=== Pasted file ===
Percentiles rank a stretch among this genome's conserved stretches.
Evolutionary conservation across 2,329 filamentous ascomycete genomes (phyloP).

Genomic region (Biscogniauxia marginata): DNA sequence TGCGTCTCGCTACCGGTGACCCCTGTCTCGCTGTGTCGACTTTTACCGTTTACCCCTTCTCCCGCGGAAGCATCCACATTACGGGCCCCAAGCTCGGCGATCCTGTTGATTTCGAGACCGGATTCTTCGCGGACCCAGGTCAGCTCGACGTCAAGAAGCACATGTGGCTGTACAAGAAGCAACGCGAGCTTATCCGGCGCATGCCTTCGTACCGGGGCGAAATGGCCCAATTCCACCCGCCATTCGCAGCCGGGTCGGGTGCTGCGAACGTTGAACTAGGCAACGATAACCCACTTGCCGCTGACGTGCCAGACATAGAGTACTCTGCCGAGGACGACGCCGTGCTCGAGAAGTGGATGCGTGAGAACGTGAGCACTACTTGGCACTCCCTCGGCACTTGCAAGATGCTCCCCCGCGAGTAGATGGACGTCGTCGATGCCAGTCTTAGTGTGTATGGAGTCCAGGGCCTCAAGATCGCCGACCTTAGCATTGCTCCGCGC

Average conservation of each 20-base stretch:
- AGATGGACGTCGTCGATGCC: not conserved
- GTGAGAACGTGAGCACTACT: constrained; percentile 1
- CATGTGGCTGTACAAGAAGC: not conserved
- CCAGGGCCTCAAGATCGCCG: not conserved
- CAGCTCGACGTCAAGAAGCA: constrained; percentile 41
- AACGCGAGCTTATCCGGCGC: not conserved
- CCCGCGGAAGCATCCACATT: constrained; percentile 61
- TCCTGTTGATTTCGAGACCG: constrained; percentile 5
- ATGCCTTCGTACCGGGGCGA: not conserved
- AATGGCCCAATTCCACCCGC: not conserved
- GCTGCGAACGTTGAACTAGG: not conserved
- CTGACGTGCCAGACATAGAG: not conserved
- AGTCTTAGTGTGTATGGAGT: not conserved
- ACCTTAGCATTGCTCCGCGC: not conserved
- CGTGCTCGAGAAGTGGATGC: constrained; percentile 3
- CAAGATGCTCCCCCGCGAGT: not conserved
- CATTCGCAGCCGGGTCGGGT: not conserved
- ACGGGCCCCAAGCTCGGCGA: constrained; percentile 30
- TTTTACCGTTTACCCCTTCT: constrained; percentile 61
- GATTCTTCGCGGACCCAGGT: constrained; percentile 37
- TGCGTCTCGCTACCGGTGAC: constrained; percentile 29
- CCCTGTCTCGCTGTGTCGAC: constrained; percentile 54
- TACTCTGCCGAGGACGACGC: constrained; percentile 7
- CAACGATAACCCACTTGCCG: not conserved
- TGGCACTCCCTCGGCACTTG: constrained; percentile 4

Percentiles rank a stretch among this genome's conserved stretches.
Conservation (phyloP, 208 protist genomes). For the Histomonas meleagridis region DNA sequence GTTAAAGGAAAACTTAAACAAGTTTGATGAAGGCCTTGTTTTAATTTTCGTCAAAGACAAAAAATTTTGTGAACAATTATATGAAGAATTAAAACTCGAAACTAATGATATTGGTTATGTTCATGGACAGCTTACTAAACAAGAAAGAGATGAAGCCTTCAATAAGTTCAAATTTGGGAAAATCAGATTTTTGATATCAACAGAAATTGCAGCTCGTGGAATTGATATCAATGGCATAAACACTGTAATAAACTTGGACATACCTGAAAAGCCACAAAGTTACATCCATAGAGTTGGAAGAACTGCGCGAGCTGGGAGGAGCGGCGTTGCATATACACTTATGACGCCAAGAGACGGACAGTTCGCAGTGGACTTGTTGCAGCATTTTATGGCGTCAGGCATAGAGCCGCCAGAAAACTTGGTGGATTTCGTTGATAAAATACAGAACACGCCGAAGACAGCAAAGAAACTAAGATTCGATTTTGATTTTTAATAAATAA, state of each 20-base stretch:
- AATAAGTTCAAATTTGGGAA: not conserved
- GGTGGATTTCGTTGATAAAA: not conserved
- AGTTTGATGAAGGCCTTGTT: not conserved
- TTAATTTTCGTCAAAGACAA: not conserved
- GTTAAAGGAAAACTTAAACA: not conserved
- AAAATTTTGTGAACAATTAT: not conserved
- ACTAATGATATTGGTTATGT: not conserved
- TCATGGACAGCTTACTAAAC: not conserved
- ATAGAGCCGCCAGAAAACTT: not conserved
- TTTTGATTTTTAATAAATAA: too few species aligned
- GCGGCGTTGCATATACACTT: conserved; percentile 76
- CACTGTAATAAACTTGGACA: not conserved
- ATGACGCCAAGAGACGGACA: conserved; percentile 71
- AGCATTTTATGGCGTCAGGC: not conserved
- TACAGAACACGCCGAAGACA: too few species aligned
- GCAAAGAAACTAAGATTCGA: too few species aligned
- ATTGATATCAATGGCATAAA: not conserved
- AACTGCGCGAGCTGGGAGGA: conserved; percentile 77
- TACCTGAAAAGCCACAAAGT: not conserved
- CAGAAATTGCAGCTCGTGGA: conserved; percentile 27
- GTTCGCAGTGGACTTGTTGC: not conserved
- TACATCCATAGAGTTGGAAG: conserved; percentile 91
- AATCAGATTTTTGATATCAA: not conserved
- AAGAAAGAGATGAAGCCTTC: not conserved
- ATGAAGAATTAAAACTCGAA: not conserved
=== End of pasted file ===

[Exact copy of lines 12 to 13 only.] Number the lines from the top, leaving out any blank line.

- TCCTGTTGATTTCGAGACCG: constrained; percentile 5
- ATGCCTTCGTACCGGGGCGA: not conserved